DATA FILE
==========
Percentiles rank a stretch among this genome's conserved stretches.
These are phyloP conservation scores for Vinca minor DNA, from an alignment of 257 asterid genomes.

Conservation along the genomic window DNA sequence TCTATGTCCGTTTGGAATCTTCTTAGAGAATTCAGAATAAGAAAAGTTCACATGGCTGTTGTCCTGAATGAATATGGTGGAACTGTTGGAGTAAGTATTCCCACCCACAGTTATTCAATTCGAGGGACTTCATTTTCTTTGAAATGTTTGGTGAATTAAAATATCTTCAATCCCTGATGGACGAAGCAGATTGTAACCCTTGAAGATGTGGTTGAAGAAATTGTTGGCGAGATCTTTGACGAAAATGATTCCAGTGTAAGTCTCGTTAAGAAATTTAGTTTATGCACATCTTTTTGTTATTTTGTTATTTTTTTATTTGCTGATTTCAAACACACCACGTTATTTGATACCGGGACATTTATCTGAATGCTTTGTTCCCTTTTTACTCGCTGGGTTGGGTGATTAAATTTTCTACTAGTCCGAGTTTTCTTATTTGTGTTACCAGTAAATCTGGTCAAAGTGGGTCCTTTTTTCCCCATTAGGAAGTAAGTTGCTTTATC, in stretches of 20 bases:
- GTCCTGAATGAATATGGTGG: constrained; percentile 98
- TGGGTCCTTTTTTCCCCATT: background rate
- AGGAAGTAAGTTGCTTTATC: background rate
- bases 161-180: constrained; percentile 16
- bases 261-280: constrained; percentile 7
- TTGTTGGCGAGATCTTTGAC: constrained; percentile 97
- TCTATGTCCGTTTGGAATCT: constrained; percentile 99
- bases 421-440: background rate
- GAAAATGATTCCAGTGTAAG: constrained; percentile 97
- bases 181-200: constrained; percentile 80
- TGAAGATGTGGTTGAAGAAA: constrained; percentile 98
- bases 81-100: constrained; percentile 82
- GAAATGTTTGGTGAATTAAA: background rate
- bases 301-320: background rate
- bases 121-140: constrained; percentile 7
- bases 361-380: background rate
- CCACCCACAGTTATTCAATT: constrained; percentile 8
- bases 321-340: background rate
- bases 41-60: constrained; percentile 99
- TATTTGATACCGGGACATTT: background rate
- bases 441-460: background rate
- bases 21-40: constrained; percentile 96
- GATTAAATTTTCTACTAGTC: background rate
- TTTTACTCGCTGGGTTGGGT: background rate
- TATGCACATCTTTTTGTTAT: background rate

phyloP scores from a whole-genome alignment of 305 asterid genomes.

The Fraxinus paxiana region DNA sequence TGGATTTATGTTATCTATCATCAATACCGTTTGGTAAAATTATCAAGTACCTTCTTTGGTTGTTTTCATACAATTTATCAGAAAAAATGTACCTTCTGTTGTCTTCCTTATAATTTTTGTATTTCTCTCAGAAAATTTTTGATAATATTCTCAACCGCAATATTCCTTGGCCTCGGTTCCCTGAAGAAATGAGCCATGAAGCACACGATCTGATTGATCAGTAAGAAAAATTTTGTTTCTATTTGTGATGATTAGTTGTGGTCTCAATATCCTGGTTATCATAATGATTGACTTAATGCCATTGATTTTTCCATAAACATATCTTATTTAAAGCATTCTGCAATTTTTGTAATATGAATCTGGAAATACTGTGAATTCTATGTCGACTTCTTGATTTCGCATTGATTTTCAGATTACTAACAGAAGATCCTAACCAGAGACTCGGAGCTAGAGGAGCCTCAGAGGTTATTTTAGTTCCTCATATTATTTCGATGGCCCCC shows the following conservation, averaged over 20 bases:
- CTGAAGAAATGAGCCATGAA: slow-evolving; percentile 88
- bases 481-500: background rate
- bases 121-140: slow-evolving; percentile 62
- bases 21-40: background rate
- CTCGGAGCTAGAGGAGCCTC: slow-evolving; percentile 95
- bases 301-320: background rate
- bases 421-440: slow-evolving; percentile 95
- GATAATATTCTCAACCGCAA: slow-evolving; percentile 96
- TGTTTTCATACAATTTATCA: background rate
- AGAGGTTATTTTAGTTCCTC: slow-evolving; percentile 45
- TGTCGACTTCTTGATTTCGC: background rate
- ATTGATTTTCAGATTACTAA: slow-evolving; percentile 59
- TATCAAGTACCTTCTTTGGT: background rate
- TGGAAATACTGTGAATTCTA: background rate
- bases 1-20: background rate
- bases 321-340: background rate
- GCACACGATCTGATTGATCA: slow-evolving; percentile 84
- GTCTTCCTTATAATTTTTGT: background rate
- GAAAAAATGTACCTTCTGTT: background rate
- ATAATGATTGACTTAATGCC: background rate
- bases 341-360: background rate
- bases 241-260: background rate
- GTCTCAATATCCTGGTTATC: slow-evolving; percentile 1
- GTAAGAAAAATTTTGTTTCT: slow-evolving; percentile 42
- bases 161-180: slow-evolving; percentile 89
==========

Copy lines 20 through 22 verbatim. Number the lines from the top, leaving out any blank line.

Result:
- CCACCCACAGTTATTCAATT: constrained; percentile 8
- bases 321-340: background rate
- bases 41-60: constrained; percentile 99